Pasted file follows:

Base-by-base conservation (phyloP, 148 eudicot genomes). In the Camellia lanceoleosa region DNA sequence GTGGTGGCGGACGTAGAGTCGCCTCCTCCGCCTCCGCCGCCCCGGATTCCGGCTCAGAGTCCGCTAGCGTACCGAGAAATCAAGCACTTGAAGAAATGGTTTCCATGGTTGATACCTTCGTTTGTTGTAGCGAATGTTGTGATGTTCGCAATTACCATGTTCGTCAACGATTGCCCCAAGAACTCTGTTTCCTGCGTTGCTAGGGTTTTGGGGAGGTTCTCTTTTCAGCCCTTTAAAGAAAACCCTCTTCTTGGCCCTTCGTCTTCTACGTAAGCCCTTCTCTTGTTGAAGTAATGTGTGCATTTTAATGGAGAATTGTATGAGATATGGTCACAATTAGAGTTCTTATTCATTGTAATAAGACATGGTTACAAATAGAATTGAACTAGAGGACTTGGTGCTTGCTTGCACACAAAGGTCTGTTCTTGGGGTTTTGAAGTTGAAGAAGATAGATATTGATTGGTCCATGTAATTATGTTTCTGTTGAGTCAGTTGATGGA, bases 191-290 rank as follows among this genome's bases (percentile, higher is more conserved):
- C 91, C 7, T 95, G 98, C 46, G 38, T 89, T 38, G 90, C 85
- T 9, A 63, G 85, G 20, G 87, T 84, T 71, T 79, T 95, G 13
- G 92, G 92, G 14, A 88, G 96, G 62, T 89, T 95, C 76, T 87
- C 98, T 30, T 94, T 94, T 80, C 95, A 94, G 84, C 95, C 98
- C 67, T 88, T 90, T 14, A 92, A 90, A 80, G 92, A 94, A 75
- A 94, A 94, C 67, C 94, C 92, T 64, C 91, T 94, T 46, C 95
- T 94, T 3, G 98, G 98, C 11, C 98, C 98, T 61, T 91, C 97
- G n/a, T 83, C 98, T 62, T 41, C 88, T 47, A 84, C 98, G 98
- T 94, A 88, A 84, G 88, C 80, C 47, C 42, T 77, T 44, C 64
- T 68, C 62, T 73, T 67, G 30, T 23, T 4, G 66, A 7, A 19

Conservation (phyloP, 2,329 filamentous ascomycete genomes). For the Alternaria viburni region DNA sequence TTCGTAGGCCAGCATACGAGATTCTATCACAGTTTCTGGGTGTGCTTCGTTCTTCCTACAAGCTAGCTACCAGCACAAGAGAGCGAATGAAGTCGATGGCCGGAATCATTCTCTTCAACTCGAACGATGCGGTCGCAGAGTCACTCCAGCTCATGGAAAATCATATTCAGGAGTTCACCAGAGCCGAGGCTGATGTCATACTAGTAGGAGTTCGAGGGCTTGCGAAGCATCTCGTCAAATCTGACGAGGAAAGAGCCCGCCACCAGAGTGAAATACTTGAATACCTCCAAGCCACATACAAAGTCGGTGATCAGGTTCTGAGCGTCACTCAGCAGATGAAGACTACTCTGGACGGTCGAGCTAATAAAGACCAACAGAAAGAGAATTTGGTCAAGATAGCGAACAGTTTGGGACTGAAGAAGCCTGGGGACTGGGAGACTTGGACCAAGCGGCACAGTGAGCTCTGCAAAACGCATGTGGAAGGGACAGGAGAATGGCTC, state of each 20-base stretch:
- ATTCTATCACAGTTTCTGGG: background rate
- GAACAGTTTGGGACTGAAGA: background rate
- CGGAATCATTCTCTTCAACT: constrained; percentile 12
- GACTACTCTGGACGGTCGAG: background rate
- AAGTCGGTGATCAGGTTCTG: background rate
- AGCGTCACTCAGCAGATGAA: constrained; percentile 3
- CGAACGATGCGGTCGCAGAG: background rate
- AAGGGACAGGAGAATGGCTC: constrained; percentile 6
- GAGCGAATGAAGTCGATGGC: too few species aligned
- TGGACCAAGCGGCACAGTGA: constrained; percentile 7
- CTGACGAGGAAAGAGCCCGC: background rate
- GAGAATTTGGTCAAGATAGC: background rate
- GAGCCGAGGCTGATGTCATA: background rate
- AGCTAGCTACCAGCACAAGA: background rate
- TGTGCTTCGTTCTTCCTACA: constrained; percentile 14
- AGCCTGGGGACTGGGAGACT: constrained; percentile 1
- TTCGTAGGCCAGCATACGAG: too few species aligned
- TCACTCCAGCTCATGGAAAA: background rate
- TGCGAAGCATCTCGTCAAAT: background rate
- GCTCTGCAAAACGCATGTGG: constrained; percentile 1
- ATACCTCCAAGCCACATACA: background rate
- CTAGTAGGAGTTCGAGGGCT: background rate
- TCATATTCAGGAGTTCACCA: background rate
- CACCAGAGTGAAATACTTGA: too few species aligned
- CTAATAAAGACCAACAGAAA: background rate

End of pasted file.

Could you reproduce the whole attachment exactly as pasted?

Base-by-base conservation (phyloP, 148 eudicot genomes). In the Camellia lanceoleosa region DNA sequence GTGGTGGCGGACGTAGAGTCGCCTCCTCCGCCTCCGCCGCCCCGGATTCCGGCTCAGAGTCCGCTAGCGTACCGAGAAATCAAGCACTTGAAGAAATGGTTTCCATGGTTGATACCTTCGTTTGTTGTAGCGAATGTTGTGATGTTCGCAATTACCATGTTCGTCAACGATTGCCCCAAGAACTCTGTTTCCTGCGTTGCTAGGGTTTTGGGGAGGTTCTCTTTTCAGCCCTTTAAAGAAAACCCTCTTCTTGGCCCTTCGTCTTCTACGTAAGCCCTTCTCTTGTTGAAGTAATGTGTGCATTTTAATGGAGAATTGTATGAGATATGGTCACAATTAGAGTTCTTATTCATTGTAATAAGACATGGTTACAAATAGAATTGAACTAGAGGACTTGGTGCTTGCTTGCACACAAAGGTCTGTTCTTGGGGTTTTGAAGTTGAAGAAGATAGATATTGATTGGTCCATGTAATTATGTTTCTGTTGAGTCAGTTGATGGA, bases 191-290 rank as follows among this genome's bases (percentile, higher is more conserved):
- C 91, C 7, T 95, G 98, C 46, G 38, T 89, T 38, G 90, C 85
- T 9, A 63, G 85, G 20, G 87, T 84, T 71, T 79, T 95, G 13
- G 92, G 92, G 14, A 88, G 96, G 62, T 89, T 95, C 76, T 87
- C 98, T 30, T 94, T 94, T 80, C 95, A 94, G 84, C 95, C 98
- C 67, T 88, T 90, T 14, A 92, A 90, A 80, G 92, A 94, A 75
- A 94, A 94, C 67, C 94, C 92, T 64, C 91, T 94, T 46, C 95
- T 94, T 3, G 98, G 98, C 11, C 98, C 98, T 61, T 91, C 97
- G n/a, T 83, C 98, T 62, T 41, C 88, T 47, A 84, C 98, G 98
- T 94, A 88, A 84, G 88, C 80, C 47, C 42, T 77, T 44, C 64
- T 68, C 62, T 73, T 67, G 30, T 23, T 4, G 66, A 7, A 19

Conservation (phyloP, 2,329 filamentous ascomycete genomes). For the Alternaria viburni region DNA sequence TTCGTAGGCCAGCATACGAGATTCTATCACAGTTTCTGGGTGTGCTTCGTTCTTCCTACAAGCTAGCTACCAGCACAAGAGAGCGAATGAAGTCGATGGCCGGAATCATTCTCTTCAACTCGAACGATGCGGTCGCAGAGTCACTCCAGCTCATGGAAAATCATATTCAGGAGTTCACCAGAGCCGAGGCTGATGTCATACTAGTAGGAGTTCGAGGGCTTGCGAAGCATCTCGTCAAATCTGACGAGGAAAGAGCCCGCCACCAGAGTGAAATACTTGAATACCTCCAAGCCACATACAAAGTCGGTGATCAGGTTCTGAGCGTCACTCAGCAGATGAAGACTACTCTGGACGGTCGAGCTAATAAAGACCAACAGAAAGAGAATTTGGTCAAGATAGCGAACAGTTTGGGACTGAAGAAGCCTGGGGACTGGGAGACTTGGACCAAGCGGCACAGTGAGCTCTGCAAAACGCATGTGGAAGGGACAGGAGAATGGCTC, state of each 20-base stretch:
- ATTCTATCACAGTTTCTGGG: background rate
- GAACAGTTTGGGACTGAAGA: background rate
- CGGAATCATTCTCTTCAACT: constrained; percentile 12
- GACTACTCTGGACGGTCGAG: background rate
- AAGTCGGTGATCAGGTTCTG: background rate
- AGCGTCACTCAGCAGATGAA: constrained; percentile 3
- CGAACGATGCGGTCGCAGAG: background rate
- AAGGGACAGGAGAATGGCTC: constrained; percentile 6
- GAGCGAATGAAGTCGATGGC: too few species aligned
- TGGACCAAGCGGCACAGTGA: constrained; percentile 7
- CTGACGAGGAAAGAGCCCGC: background rate
- GAGAATTTGGTCAAGATAGC: background rate
- GAGCCGAGGCTGATGTCATA: background rate
- AGCTAGCTACCAGCACAAGA: background rate
- TGTGCTTCGTTCTTCCTACA: constrained; percentile 14
- AGCCTGGGGACTGGGAGACT: constrained; percentile 1
- TTCGTAGGCCAGCATACGAG: too few species aligned
- TCACTCCAGCTCATGGAAAA: background rate
- TGCGAAGCATCTCGTCAAAT: background rate
- GCTCTGCAAAACGCATGTGG: constrained; percentile 1
- ATACCTCCAAGCCACATACA: background rate
- CTAGTAGGAGTTCGAGGGCT: background rate
- TCATATTCAGGAGTTCACCA: background rate
- CACCAGAGTGAAATACTTGA: too few species aligned
- CTAATAAAGACCAACAGAAA: background rate